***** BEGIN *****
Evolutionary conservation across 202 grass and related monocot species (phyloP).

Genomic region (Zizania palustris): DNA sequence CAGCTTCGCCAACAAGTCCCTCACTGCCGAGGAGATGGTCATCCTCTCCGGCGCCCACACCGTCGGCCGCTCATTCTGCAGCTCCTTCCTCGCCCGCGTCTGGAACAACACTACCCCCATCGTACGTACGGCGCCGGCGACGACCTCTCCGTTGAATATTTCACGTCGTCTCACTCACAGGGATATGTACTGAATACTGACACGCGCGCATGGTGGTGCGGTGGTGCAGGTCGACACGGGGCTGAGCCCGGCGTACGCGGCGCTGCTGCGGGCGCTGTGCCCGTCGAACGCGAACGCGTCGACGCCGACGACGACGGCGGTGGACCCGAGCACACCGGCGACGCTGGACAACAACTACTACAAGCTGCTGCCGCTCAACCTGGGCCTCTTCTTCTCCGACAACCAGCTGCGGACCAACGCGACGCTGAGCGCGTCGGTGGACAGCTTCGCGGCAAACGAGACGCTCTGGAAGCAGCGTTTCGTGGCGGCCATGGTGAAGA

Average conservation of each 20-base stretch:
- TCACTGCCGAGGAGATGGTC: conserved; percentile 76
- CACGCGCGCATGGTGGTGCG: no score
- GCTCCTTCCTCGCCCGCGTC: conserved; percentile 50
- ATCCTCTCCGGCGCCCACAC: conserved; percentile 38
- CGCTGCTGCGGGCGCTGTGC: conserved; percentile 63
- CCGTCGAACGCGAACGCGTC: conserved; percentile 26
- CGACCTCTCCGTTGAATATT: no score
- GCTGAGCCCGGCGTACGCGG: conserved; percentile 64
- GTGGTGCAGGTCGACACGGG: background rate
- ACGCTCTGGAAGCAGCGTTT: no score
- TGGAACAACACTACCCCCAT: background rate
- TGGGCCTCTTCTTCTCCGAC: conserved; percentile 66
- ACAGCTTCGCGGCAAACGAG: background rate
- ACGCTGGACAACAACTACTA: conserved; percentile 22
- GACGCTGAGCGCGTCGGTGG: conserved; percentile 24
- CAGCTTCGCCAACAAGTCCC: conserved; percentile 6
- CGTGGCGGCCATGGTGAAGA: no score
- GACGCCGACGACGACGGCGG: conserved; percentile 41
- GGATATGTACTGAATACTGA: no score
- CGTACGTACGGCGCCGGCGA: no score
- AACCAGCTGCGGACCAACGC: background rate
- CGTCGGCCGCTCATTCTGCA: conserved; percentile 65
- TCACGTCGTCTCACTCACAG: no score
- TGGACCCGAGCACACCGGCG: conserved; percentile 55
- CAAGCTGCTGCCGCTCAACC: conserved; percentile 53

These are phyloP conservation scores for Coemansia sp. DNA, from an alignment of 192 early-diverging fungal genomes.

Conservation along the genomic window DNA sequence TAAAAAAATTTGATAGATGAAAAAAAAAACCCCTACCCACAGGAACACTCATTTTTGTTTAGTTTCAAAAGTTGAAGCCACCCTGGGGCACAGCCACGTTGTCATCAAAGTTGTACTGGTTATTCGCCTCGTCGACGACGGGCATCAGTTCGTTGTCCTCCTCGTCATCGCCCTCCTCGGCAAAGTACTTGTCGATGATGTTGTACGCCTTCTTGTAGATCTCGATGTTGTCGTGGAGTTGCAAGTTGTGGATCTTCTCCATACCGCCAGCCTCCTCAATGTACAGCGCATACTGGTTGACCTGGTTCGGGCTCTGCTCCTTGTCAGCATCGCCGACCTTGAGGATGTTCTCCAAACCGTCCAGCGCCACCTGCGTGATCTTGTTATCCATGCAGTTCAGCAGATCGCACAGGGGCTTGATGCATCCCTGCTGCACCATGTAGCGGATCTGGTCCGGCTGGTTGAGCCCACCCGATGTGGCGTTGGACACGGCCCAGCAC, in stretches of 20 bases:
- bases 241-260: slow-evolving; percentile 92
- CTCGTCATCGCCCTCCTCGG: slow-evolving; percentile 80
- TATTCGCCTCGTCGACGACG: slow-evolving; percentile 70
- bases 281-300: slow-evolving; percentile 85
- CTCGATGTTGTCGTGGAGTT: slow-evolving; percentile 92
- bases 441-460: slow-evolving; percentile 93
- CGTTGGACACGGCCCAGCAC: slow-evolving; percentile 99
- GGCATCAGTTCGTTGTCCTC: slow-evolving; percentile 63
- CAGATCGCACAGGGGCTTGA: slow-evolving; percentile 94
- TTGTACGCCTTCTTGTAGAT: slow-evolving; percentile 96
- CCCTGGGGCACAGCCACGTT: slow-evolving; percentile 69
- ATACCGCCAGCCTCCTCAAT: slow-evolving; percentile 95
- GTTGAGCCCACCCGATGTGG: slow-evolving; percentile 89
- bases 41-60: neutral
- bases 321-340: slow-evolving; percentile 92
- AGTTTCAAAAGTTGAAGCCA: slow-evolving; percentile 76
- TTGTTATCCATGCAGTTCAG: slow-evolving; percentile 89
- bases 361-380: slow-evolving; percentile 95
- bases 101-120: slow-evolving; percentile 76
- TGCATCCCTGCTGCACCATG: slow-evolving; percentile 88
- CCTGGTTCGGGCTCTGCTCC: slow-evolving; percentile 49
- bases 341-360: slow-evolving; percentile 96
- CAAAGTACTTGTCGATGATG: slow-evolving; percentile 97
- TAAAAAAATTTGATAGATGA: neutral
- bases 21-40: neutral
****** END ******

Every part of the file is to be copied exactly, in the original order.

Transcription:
Evolutionary conservation across 202 grass and related monocot species (phyloP).

Genomic region (Zizania palustris): DNA sequence CAGCTTCGCCAACAAGTCCCTCACTGCCGAGGAGATGGTCATCCTCTCCGGCGCCCACACCGTCGGCCGCTCATTCTGCAGCTCCTTCCTCGCCCGCGTCTGGAACAACACTACCCCCATCGTACGTACGGCGCCGGCGACGACCTCTCCGTTGAATATTTCACGTCGTCTCACTCACAGGGATATGTACTGAATACTGACACGCGCGCATGGTGGTGCGGTGGTGCAGGTCGACACGGGGCTGAGCCCGGCGTACGCGGCGCTGCTGCGGGCGCTGTGCCCGTCGAACGCGAACGCGTCGACGCCGACGACGACGGCGGTGGACCCGAGCACACCGGCGACGCTGGACAACAACTACTACAAGCTGCTGCCGCTCAACCTGGGCCTCTTCTTCTCCGACAACCAGCTGCGGACCAACGCGACGCTGAGCGCGTCGGTGGACAGCTTCGCGGCAAACGAGACGCTCTGGAAGCAGCGTTTCGTGGCGGCCATGGTGAAGA

Average conservation of each 20-base stretch:
- TCACTGCCGAGGAGATGGTC: conserved; percentile 76
- CACGCGCGCATGGTGGTGCG: no score
- GCTCCTTCCTCGCCCGCGTC: conserved; percentile 50
- ATCCTCTCCGGCGCCCACAC: conserved; percentile 38
- CGCTGCTGCGGGCGCTGTGC: conserved; percentile 63
- CCGTCGAACGCGAACGCGTC: conserved; percentile 26
- CGACCTCTCCGTTGAATATT: no score
- GCTGAGCCCGGCGTACGCGG: conserved; percentile 64
- GTGGTGCAGGTCGACACGGG: background rate
- ACGCTCTGGAAGCAGCGTTT: no score
- TGGAACAACACTACCCCCAT: background rate
- TGGGCCTCTTCTTCTCCGAC: conserved; percentile 66
- ACAGCTTCGCGGCAAACGAG: background rate
- ACGCTGGACAACAACTACTA: conserved; percentile 22
- GACGCTGAGCGCGTCGGTGG: conserved; percentile 24
- CAGCTTCGCCAACAAGTCCC: conserved; percentile 6
- CGTGGCGGCCATGGTGAAGA: no score
- GACGCCGACGACGACGGCGG: conserved; percentile 41
- GGATATGTACTGAATACTGA: no score
- CGTACGTACGGCGCCGGCGA: no score
- AACCAGCTGCGGACCAACGC: background rate
- CGTCGGCCGCTCATTCTGCA: conserved; percentile 65
- TCACGTCGTCTCACTCACAG: no score
- TGGACCCGAGCACACCGGCG: conserved; percentile 55
- CAAGCTGCTGCCGCTCAACC: conserved; percentile 53

These are phyloP conservation scores for Coemansia sp. DNA, from an alignment of 192 early-diverging fungal genomes.

Conservation along the genomic window DNA sequence TAAAAAAATTTGATAGATGAAAAAAAAAACCCCTACCCACAGGAACACTCATTTTTGTTTAGTTTCAAAAGTTGAAGCCACCCTGGGGCACAGCCACGTTGTCATCAAAGTTGTACTGGTTATTCGCCTCGTCGACGACGGGCATCAGTTCGTTGTCCTCCTCGTCATCGCCCTCCTCGGCAAAGTACTTGTCGATGATGTTGTACGCCTTCTTGTAGATCTCGATGTTGTCGTGGAGTTGCAAGTTGTGGATCTTCTCCATACCGCCAGCCTCCTCAATGTACAGCGCATACTGGTTGACCTGGTTCGGGCTCTGCTCCTTGTCAGCATCGCCGACCTTGAGGATGTTCTCCAAACCGTCCAGCGCCACCTGCGTGATCTTGTTATCCATGCAGTTCAGCAGATCGCACAGGGGCTTGATGCATCCCTGCTGCACCATGTAGCGGATCTGGTCCGGCTGGTTGAGCCCACCCGATGTGGCGTTGGACACGGCCCAGCAC, in stretches of 20 bases:
- bases 241-260: slow-evolving; percentile 92
- CTCGTCATCGCCCTCCTCGG: slow-evolving; percentile 80
- TATTCGCCTCGTCGACGACG: slow-evolving; percentile 70
- bases 281-300: slow-evolving; percentile 85
- CTCGATGTTGTCGTGGAGTT: slow-evolving; percentile 92
- bases 441-460: slow-evolving; percentile 93
- CGTTGGACACGGCCCAGCAC: slow-evolving; percentile 99
- GGCATCAGTTCGTTGTCCTC: slow-evolving; percentile 63
- CAGATCGCACAGGGGCTTGA: slow-evolving; percentile 94
- TTGTACGCCTTCTTGTAGAT: slow-evolving; percentile 96
- CCCTGGGGCACAGCCACGTT: slow-evolving; percentile 69
- ATACCGCCAGCCTCCTCAAT: slow-evolving; percentile 95
- GTTGAGCCCACCCGATGTGG: slow-evolving; percentile 89
- bases 41-60: neutral
- bases 321-340: slow-evolving; percentile 92
- AGTTTCAAAAGTTGAAGCCA: slow-evolving; percentile 76
- TTGTTATCCATGCAGTTCAG: slow-evolving; percentile 89
- bases 361-380: slow-evolving; percentile 95
- bases 101-120: slow-evolving; percentile 76
- TGCATCCCTGCTGCACCATG: slow-evolving; percentile 88
- CCTGGTTCGGGCTCTGCTCC: slow-evolving; percentile 49
- bases 341-360: slow-evolving; percentile 96
- CAAAGTACTTGTCGATGATG: slow-evolving; percentile 97
- TAAAAAAATTTGATAGATGA: neutral
- bases 21-40: neutral